Shopping at True Religion like a scene from Pulp Fiction.
January 3, 2011
Over the holidays I decided to check out the True Religion store in Chicago. I was looking for something fun for my daughters featuring the brand’s telltale insignia, like a tee shirt. Though they did have one specialty item for kids (some sort of gift pack), TR really isn’t appropriate for children. That’s part of what makes the brand so cool. True Religion gets $200 to $400 for a pair of blue jeans by cultivating an “R” rating, flirting with trendy young adults, celebrities and the urban hip hop crowd. I’m guessing they get their share of poseurs as well. Anyone who lays out that much green for tricked-out denim is compensating for something.
Anyway, I walk in the store and it was like I entered a creepy scene from a Tarantino movie. This was the stage set: Three blinged-out black dudes checking out denim and five feet away a big-ass white guy staring them down. The “security guard” had a serious looking revolver strapped to his waist. Though no crime was taking place, the tableau had entirely too much edge for my liking. For Christ’s sake, I’m Christmas shopping in Lincoln Park not looking for crack on the west side! Seemingly indifferent, the pierced hipster working the counter cheerfully asked me if I needed any help. Briefly, I feigned interest in some doodad and then got the hell out of there.
Later, I mentioned the episode to a nearby shopkeeper and he was completely unsurprised. “Oh yeah,” he said. “True Religion gets robbed all the time. Thieves steal the jeans and sell them on the street for a hundred bucks a pair. The guard is an off-duty Chicago policeman.” He laughed. “They don’t even try to blend in.”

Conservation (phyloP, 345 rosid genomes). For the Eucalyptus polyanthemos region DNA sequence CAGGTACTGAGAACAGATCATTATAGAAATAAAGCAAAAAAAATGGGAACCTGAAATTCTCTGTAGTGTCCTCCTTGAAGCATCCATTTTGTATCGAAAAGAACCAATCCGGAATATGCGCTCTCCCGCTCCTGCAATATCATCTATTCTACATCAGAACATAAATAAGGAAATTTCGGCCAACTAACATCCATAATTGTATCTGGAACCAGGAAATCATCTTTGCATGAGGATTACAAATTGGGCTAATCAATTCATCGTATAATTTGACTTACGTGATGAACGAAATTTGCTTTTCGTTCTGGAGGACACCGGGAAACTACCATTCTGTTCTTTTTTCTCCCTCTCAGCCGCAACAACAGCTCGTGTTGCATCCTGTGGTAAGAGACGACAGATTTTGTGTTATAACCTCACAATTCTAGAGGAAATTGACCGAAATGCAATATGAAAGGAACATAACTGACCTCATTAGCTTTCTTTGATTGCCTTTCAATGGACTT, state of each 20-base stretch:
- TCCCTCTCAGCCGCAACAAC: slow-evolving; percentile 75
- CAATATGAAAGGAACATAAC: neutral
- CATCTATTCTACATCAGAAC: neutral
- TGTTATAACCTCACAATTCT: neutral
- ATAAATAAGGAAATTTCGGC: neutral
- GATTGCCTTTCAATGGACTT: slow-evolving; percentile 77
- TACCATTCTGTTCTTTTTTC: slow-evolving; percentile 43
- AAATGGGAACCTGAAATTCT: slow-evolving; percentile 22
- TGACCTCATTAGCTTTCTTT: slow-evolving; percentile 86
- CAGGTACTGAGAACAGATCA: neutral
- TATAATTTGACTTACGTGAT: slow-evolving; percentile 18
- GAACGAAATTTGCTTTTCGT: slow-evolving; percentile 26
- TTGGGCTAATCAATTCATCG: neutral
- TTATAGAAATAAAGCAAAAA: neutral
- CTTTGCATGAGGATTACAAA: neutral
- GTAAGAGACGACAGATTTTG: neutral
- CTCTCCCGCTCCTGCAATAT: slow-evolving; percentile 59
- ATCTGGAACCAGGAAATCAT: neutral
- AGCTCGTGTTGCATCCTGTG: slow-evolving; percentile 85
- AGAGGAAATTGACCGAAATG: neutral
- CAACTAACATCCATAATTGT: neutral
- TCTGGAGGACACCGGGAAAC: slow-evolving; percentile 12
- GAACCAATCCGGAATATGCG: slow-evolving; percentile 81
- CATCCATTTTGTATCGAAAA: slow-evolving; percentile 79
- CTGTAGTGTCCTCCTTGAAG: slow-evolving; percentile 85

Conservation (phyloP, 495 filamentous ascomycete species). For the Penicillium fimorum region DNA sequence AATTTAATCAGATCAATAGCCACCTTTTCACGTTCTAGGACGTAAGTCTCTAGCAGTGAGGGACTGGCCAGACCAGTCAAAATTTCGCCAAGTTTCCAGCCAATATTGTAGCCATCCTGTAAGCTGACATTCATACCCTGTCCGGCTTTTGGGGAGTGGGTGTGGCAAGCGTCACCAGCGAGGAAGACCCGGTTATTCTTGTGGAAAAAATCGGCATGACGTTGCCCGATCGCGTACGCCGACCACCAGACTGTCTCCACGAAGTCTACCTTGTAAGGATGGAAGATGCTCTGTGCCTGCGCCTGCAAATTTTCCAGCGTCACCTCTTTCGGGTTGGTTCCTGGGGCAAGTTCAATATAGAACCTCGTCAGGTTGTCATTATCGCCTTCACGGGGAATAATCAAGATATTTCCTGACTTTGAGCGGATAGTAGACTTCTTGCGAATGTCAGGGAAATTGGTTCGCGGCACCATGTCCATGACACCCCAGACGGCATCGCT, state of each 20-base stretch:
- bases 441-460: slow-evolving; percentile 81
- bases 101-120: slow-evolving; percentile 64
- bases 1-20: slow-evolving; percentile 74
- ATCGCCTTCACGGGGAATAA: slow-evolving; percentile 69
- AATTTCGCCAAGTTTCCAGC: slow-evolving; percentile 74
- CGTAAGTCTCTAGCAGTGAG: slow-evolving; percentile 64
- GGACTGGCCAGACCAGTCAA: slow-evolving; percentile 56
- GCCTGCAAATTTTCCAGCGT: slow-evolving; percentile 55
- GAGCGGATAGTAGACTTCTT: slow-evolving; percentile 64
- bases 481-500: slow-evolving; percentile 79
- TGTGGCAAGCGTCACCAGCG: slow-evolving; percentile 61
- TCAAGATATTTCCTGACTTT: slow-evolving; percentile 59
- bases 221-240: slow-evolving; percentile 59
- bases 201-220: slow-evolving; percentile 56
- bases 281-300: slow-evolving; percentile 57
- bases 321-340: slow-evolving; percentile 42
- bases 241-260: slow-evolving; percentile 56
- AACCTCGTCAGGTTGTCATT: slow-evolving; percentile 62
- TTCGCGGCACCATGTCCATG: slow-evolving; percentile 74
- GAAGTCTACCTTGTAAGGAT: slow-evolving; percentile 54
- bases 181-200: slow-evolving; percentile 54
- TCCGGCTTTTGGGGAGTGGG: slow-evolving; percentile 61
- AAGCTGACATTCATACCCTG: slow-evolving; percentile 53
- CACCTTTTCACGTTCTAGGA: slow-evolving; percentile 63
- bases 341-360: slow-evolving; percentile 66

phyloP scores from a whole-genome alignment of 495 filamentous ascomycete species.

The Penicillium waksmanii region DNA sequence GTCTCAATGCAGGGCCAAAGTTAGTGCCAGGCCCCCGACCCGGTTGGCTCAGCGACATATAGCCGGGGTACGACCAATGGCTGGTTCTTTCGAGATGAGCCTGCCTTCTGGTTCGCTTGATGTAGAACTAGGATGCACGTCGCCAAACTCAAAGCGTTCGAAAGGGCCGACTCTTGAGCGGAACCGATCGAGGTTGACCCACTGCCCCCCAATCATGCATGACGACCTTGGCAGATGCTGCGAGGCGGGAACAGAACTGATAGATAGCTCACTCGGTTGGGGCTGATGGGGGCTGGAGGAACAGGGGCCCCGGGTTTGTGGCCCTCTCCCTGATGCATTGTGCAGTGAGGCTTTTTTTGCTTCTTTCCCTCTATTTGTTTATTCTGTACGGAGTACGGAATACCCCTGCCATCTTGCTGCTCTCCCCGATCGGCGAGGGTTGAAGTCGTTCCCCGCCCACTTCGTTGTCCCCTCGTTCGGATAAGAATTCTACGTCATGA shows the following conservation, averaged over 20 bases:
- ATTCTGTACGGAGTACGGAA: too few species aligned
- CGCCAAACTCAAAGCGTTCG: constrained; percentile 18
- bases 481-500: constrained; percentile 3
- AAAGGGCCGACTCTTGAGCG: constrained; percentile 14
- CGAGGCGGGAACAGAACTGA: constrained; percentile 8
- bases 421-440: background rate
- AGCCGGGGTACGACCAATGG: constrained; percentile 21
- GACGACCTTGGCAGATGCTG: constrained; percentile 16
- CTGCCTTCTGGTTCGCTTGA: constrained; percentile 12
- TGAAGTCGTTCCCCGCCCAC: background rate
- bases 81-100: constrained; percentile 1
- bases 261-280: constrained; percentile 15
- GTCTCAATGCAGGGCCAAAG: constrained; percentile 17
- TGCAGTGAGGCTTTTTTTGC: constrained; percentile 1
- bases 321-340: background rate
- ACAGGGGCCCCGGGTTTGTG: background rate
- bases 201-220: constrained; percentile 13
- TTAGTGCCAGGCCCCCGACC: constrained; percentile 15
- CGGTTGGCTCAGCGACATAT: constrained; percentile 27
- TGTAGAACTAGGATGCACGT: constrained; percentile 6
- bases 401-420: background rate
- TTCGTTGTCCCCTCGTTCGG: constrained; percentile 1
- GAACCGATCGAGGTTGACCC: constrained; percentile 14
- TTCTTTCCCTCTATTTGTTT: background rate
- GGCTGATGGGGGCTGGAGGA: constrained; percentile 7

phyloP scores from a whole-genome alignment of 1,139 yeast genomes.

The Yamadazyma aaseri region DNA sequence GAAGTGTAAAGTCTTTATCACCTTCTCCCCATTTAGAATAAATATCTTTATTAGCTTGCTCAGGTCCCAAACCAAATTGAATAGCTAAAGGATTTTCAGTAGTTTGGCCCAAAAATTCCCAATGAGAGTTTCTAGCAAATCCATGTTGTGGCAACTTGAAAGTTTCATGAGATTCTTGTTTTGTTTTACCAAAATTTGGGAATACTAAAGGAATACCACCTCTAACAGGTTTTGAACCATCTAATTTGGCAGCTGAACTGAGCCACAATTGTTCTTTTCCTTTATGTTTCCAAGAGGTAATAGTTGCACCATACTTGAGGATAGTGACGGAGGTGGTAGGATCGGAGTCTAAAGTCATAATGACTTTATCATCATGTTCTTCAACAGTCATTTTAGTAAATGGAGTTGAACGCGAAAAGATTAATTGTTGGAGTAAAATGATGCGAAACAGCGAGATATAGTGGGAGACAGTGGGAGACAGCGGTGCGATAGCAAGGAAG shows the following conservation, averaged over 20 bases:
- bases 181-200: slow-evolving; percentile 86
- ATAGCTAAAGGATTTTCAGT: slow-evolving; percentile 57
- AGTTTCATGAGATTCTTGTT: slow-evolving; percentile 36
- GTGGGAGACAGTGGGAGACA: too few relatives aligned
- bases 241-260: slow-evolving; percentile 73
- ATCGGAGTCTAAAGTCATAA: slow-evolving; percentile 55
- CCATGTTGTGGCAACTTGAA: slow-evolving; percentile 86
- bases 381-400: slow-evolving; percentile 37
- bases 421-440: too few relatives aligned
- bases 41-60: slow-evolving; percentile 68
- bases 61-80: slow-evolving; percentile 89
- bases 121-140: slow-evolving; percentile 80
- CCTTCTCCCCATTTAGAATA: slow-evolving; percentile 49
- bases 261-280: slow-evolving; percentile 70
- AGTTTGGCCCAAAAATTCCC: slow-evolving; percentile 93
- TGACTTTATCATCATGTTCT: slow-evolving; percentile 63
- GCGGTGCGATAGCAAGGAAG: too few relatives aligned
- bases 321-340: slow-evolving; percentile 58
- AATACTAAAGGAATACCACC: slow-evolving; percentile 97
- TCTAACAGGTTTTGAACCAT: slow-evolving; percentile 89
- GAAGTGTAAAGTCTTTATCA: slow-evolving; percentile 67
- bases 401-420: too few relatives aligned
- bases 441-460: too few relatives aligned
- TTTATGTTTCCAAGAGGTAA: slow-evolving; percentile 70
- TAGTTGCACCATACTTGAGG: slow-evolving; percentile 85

I don’t know why I was so non-plussed. I grew up in the city, in a shitty neighborhood. I know what time it is. I recall the same sort of fervor over Nike’s Air Jordan basketball shoes -kids in the ghetto killing other boys for their shoes. For a time we were told not to wear them to school. In addition, I’m an ad guy. I know certain brands cultivate a bad-boy image to stimulate demand: Harley Davidson, Grand Theft Auto, etc… As a matter of fact, I’ve worked on such brands. Depending on the category, we called it “dark marketing.” It’s particularly common in the beverage and spirits arena. Four Loco, anyone?
But a marketing case study is academic and benign. In Power Point, we see only clever schemes and boffo results. When you walk into a situation like I did your perspective alters. You experience the brand’s power head on and feel its energy. It may be impressive but it’s not always pretty.